Katarina Skår Lisa Gift of Stone, dried cod, installation detail, 2019.
Photo : Susanne Htta, courtesy of the artist

Landscape as Pedagogy: Dancing Sápmi

Nayla Naoufal
To create Gift of Stone, Norwegian Indigenous choreographer Katarina Skår Lisa, who is part of the Sámi people that inhabit Fennoscandia, reflected on what might constitute Indigenous epistemology and methodology, and their impact on modalities of choreographic writing and artistic collaboration. The creative process and the work itself are anchored in the cosmology and practices of Skår Lisa’s community: the Sea Sámis who live mostly along the coast and fjords of northern Norway, whose relationship with the world is marked by their proximity to the ocean.

Gift of Stone relates Skår Lisa’s encounter with the landscape of the Varanger-Várjjat1 1 - Place names are written in Norwegian and in Northern Sámi language. fjord and features an installation and performance that combine contemporary dance, textile work, electroacoustic music, joik,2 2 - Joik, which encompasses several traditions, is the vocal music of the Sámi. Today, it is mostly sung a cappella and is characterized by its circular structure that usually combines repetitive phrases and onomatopoeic vocalizations. A joik pays tribute to a person, landscape, or animal whose experiential presence it summons. It does not represent its object: it is part of it.video, photography, and poetry. The piece grew out of her collaboration with another Sea Sámi artist, Ramona Salo, and other Indigenous artists3 3 - In the initial version of this project presented in Finnmark, these artists included Kven photographer and videographer Torgrim Halvari, Sámi composer and joiker Johan Sara Jr., and Sámi joiker Johan Andreas Andersen..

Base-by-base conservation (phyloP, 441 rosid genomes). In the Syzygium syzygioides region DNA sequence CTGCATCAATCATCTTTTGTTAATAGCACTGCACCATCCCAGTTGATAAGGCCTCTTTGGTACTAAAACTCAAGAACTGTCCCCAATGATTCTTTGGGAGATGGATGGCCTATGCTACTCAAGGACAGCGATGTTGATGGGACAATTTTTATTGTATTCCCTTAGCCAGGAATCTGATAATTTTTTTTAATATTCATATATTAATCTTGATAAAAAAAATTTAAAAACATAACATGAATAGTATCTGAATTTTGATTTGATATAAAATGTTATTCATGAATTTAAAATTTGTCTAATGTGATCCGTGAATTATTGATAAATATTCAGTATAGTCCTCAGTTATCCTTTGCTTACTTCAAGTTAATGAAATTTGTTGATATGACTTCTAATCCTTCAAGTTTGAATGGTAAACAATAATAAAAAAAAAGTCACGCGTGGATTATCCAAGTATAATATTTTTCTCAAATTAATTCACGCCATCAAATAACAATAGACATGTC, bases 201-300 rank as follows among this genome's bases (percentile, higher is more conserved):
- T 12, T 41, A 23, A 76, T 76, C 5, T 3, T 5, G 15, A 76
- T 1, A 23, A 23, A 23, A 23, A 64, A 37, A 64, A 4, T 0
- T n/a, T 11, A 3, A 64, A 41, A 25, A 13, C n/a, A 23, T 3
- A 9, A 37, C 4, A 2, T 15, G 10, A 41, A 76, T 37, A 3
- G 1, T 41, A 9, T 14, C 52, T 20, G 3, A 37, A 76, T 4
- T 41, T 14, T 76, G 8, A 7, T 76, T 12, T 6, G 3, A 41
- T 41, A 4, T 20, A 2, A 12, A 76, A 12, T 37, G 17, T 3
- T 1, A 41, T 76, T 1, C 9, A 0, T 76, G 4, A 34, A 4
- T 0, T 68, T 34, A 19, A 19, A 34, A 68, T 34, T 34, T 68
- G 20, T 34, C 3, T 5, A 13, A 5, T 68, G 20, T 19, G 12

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This article also appears in the issue 98 - Knowledge

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